Mapping Banana Block Productivity

Multiscale Monitoring Tools for Managing Australian Tree Crops1

Trevor Parker (DAF), Assoc. Prof Andrew Robson (UNE), Stewart Lindsay (DAF) , Katelyn Ferro (DAF) & Moshiur Rahman (UNE)

Image 1:  Amalgamation of a time series of Worldview 3 satellite images captured throughout the banana growing season provides identification of low performing areas for diagnosis and targeted management.

Image 1: Amalgamation of a time series of Worldview 3 satellite images captured throughout the banana growing season provides identification of low performing areas for diagnosis and targeted management.

Satellite imagery has long been utilized in agriculture for its ability to accurately map variability in crop health, vigour and for the prediction of yield. As a decision support tool, Normalised Difference Vegetation Index (NDVI) created from satellite imagery, has been used for over 20 years in broad acre farming. Currently, in the banana industry, the use of satellite imagery is limited.

Worldview-3 (WV3) satellite imagery was evaluated for the potential of mapping productivity in banana plantations and therefore support improved production. WV3 imagery was chosen due to its spatial resolution (1.2 m pixels) and spectral resolution (8 spectral bands). NDVI images identifying variability in plant vigour were used to guide strategically located field sampling observations, in areas of high, medium and low vigour.

Unlike most other crops, banana plant growth and fruiting is continual, non-seasonal and is asynchronous resulting in banana crops having high levels of in-field variation.  Variability is further complicated by age of plant, environmental influences and management approaches, providing challenges to untangle the message delivered from spectral reflectance.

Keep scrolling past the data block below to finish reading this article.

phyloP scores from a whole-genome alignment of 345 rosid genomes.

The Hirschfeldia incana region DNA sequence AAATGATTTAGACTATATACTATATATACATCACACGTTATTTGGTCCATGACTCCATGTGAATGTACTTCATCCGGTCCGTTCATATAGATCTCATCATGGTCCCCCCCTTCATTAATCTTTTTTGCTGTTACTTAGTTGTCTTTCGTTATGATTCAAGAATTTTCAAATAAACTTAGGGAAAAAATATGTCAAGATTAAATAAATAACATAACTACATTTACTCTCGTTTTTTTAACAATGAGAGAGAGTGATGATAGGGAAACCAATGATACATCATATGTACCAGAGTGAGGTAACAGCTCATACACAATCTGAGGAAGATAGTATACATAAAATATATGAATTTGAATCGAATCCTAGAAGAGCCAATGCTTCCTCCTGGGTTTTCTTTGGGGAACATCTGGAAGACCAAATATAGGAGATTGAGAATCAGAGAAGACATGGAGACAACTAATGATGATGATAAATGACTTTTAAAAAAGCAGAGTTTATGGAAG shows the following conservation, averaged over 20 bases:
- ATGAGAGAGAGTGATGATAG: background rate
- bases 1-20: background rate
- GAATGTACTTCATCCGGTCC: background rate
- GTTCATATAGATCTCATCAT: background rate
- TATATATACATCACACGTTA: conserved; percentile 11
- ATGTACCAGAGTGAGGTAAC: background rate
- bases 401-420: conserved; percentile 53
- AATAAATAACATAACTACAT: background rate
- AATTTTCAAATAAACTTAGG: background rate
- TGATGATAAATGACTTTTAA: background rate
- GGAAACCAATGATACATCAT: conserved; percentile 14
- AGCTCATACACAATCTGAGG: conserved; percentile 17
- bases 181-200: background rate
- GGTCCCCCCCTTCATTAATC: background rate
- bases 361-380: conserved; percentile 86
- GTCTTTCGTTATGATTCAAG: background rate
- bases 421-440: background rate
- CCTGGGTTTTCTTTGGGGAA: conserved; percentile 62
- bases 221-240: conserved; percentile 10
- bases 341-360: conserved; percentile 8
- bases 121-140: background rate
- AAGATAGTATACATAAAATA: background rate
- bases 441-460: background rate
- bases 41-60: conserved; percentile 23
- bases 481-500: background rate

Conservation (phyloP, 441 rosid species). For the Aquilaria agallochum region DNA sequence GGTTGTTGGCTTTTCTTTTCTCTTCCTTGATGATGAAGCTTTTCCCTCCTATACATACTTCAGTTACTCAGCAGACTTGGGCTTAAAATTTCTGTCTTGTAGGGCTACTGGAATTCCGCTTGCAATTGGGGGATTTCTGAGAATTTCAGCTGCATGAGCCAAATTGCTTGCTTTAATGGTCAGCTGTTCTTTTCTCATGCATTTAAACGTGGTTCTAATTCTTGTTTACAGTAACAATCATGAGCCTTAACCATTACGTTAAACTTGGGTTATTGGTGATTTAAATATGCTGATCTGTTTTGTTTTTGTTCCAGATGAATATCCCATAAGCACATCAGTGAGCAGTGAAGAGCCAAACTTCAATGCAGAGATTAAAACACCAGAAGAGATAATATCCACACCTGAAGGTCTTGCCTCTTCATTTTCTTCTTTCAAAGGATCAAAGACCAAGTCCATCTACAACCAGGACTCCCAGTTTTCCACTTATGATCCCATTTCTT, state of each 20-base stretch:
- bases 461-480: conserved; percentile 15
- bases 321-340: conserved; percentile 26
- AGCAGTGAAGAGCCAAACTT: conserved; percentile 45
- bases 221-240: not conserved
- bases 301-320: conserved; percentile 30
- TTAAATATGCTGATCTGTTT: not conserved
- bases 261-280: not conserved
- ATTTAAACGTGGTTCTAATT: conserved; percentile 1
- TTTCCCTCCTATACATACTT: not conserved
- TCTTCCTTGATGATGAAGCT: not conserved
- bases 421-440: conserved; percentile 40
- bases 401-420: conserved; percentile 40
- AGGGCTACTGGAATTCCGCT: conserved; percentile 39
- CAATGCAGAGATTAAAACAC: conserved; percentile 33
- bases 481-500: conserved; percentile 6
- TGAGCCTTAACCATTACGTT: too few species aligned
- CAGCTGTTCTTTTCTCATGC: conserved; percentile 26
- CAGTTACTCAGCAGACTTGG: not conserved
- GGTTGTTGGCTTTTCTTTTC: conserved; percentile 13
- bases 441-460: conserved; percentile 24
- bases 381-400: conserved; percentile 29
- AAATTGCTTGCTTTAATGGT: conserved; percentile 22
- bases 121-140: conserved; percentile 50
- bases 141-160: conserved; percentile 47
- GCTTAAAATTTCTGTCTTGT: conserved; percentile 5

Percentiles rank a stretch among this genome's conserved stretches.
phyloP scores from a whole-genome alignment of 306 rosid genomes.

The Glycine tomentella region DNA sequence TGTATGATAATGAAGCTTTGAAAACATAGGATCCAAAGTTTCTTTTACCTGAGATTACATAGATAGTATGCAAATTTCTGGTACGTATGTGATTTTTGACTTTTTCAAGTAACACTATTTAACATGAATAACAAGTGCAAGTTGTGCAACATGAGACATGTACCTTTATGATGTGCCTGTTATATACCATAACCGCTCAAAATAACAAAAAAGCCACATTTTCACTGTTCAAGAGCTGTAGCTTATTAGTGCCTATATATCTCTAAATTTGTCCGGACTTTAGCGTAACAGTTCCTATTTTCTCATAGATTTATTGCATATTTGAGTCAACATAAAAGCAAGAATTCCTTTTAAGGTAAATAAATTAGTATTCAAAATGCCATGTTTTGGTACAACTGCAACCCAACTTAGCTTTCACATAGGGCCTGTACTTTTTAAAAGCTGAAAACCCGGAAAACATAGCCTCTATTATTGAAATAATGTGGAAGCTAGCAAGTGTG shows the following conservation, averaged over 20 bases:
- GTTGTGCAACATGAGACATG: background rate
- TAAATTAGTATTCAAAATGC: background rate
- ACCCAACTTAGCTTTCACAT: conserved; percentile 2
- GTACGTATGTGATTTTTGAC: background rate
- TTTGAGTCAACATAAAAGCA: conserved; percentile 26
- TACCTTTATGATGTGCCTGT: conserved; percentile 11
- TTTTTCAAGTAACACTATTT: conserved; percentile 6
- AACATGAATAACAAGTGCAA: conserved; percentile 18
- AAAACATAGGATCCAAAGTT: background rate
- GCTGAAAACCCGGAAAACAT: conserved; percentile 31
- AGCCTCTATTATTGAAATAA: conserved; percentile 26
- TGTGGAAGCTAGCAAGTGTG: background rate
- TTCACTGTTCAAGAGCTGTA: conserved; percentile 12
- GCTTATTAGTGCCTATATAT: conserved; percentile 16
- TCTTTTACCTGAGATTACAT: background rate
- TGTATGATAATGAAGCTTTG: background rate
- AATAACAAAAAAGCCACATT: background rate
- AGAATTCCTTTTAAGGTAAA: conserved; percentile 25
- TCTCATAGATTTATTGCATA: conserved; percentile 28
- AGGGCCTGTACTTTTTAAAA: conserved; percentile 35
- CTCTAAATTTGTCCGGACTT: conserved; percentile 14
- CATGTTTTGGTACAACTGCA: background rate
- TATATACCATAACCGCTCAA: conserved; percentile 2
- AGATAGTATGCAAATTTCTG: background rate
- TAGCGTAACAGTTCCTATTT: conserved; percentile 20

This means a single one-off WV3 satellite image capture cannot reliably map variation due to productivity or stress alone. An amalgamation of a time series of WV3 images captured throughout the growing season overcomes the variation due to farm management practices and asynchronous growth to create a map of the true variation due to productivity. This approach allows identification of low performing areas for diagnosis and targeted management.

 

Where to next? Due to temporal and spatial resolution of WV3 imagery captures, individual plant productivity could not be reliably identified. Drone multispectral imagery is now being investigated for its potential to map individual plant yield, height, leaf nitrogen % and plant age.

This project is funded through the Rural R&D for Profit Program, managed by Hort Innovation with contributions from the Department of Agriculture and Fisheries and the Australian Government. Hort Innovation is the grower owned, not-for-profit research and development corporation for Australian horticulture.

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